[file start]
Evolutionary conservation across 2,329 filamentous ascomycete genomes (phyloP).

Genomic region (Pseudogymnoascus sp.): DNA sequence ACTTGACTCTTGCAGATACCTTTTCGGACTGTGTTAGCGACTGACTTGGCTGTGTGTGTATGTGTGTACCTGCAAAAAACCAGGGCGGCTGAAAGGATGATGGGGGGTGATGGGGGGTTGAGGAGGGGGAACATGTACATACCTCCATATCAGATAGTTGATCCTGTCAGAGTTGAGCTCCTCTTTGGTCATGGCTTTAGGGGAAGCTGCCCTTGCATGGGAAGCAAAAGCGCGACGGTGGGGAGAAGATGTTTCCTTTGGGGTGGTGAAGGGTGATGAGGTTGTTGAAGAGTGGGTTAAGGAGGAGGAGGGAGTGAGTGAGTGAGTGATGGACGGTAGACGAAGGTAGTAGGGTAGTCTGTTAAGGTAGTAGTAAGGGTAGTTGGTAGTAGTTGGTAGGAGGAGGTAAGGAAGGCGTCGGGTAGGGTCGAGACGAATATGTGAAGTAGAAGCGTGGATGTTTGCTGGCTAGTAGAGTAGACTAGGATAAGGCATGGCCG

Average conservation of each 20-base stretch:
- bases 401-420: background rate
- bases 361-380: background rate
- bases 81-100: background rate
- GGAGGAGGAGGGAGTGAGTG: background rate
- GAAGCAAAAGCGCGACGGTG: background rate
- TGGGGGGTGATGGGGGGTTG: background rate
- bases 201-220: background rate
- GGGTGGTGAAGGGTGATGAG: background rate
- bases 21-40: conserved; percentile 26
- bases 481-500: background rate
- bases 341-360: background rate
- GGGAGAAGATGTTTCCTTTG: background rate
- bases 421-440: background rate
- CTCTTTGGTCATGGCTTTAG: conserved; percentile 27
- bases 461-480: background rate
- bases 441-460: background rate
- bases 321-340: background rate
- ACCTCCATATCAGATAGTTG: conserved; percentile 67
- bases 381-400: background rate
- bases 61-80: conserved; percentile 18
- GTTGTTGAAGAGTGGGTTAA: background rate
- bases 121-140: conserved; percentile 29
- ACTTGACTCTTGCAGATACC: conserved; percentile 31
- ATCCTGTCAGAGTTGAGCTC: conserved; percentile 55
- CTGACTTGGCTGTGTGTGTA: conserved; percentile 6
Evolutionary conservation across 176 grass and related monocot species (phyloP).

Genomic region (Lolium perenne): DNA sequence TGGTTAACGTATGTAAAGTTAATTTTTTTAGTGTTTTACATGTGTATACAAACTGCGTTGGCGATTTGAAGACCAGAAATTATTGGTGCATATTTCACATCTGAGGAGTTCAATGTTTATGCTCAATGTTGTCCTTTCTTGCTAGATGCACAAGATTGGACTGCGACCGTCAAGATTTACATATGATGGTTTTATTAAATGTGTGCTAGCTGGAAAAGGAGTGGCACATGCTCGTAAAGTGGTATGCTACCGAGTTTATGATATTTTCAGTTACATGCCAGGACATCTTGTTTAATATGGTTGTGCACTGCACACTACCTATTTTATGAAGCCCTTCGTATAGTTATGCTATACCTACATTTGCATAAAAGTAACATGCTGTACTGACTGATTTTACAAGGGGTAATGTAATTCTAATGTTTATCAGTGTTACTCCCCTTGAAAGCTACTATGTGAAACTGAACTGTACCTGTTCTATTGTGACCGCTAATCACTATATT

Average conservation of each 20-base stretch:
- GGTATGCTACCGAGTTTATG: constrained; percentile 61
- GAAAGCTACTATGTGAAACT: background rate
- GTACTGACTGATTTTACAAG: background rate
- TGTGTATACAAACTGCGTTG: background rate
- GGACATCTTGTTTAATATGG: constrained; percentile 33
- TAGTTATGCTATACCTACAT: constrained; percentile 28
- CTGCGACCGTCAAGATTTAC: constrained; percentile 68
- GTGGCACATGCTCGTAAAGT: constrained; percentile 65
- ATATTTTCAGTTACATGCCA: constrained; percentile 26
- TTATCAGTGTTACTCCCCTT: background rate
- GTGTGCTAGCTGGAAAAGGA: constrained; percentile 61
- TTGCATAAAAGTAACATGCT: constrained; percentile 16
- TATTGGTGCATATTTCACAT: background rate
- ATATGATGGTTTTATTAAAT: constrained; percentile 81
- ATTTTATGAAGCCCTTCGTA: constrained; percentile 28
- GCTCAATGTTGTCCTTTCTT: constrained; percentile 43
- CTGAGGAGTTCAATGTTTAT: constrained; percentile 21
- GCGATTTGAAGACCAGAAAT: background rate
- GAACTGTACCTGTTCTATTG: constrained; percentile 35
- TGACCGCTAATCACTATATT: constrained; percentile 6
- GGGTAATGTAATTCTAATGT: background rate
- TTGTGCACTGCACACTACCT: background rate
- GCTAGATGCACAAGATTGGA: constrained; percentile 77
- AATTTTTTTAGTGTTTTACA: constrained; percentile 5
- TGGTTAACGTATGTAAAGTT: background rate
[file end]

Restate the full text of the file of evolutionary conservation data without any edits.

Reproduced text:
Evolutionary conservation across 2,329 filamentous ascomycete genomes (phyloP).

Genomic region (Pseudogymnoascus sp.): DNA sequence ACTTGACTCTTGCAGATACCTTTTCGGACTGTGTTAGCGACTGACTTGGCTGTGTGTGTATGTGTGTACCTGCAAAAAACCAGGGCGGCTGAAAGGATGATGGGGGGTGATGGGGGGTTGAGGAGGGGGAACATGTACATACCTCCATATCAGATAGTTGATCCTGTCAGAGTTGAGCTCCTCTTTGGTCATGGCTTTAGGGGAAGCTGCCCTTGCATGGGAAGCAAAAGCGCGACGGTGGGGAGAAGATGTTTCCTTTGGGGTGGTGAAGGGTGATGAGGTTGTTGAAGAGTGGGTTAAGGAGGAGGAGGGAGTGAGTGAGTGAGTGATGGACGGTAGACGAAGGTAGTAGGGTAGTCTGTTAAGGTAGTAGTAAGGGTAGTTGGTAGTAGTTGGTAGGAGGAGGTAAGGAAGGCGTCGGGTAGGGTCGAGACGAATATGTGAAGTAGAAGCGTGGATGTTTGCTGGCTAGTAGAGTAGACTAGGATAAGGCATGGCCG

Average conservation of each 20-base stretch:
- bases 401-420: background rate
- bases 361-380: background rate
- bases 81-100: background rate
- GGAGGAGGAGGGAGTGAGTG: background rate
- GAAGCAAAAGCGCGACGGTG: background rate
- TGGGGGGTGATGGGGGGTTG: background rate
- bases 201-220: background rate
- GGGTGGTGAAGGGTGATGAG: background rate
- bases 21-40: conserved; percentile 26
- bases 481-500: background rate
- bases 341-360: background rate
- GGGAGAAGATGTTTCCTTTG: background rate
- bases 421-440: background rate
- CTCTTTGGTCATGGCTTTAG: conserved; percentile 27
- bases 461-480: background rate
- bases 441-460: background rate
- bases 321-340: background rate
- ACCTCCATATCAGATAGTTG: conserved; percentile 67
- bases 381-400: background rate
- bases 61-80: conserved; percentile 18
- GTTGTTGAAGAGTGGGTTAA: background rate
- bases 121-140: conserved; percentile 29
- ACTTGACTCTTGCAGATACC: conserved; percentile 31
- ATCCTGTCAGAGTTGAGCTC: conserved; percentile 55
- CTGACTTGGCTGTGTGTGTA: conserved; percentile 6
Evolutionary conservation across 176 grass and related monocot species (phyloP).

Genomic region (Lolium perenne): DNA sequence TGGTTAACGTATGTAAAGTTAATTTTTTTAGTGTTTTACATGTGTATACAAACTGCGTTGGCGATTTGAAGACCAGAAATTATTGGTGCATATTTCACATCTGAGGAGTTCAATGTTTATGCTCAATGTTGTCCTTTCTTGCTAGATGCACAAGATTGGACTGCGACCGTCAAGATTTACATATGATGGTTTTATTAAATGTGTGCTAGCTGGAAAAGGAGTGGCACATGCTCGTAAAGTGGTATGCTACCGAGTTTATGATATTTTCAGTTACATGCCAGGACATCTTGTTTAATATGGTTGTGCACTGCACACTACCTATTTTATGAAGCCCTTCGTATAGTTATGCTATACCTACATTTGCATAAAAGTAACATGCTGTACTGACTGATTTTACAAGGGGTAATGTAATTCTAATGTTTATCAGTGTTACTCCCCTTGAAAGCTACTATGTGAAACTGAACTGTACCTGTTCTATTGTGACCGCTAATCACTATATT

Average conservation of each 20-base stretch:
- GGTATGCTACCGAGTTTATG: constrained; percentile 61
- GAAAGCTACTATGTGAAACT: background rate
- GTACTGACTGATTTTACAAG: background rate
- TGTGTATACAAACTGCGTTG: background rate
- GGACATCTTGTTTAATATGG: constrained; percentile 33
- TAGTTATGCTATACCTACAT: constrained; percentile 28
- CTGCGACCGTCAAGATTTAC: constrained; percentile 68
- GTGGCACATGCTCGTAAAGT: constrained; percentile 65
- ATATTTTCAGTTACATGCCA: constrained; percentile 26
- TTATCAGTGTTACTCCCCTT: background rate
- GTGTGCTAGCTGGAAAAGGA: constrained; percentile 61
- TTGCATAAAAGTAACATGCT: constrained; percentile 16
- TATTGGTGCATATTTCACAT: background rate
- ATATGATGGTTTTATTAAAT: constrained; percentile 81
- ATTTTATGAAGCCCTTCGTA: constrained; percentile 28
- GCTCAATGTTGTCCTTTCTT: constrained; percentile 43
- CTGAGGAGTTCAATGTTTAT: constrained; percentile 21
- GCGATTTGAAGACCAGAAAT: background rate
- GAACTGTACCTGTTCTATTG: constrained; percentile 35
- TGACCGCTAATCACTATATT: constrained; percentile 6
- GGGTAATGTAATTCTAATGT: background rate
- TTGTGCACTGCACACTACCT: background rate
- GCTAGATGCACAAGATTGGA: constrained; percentile 77
- AATTTTTTTAGTGTTTTACA: constrained; percentile 5
- TGGTTAACGTATGTAAAGTT: background rate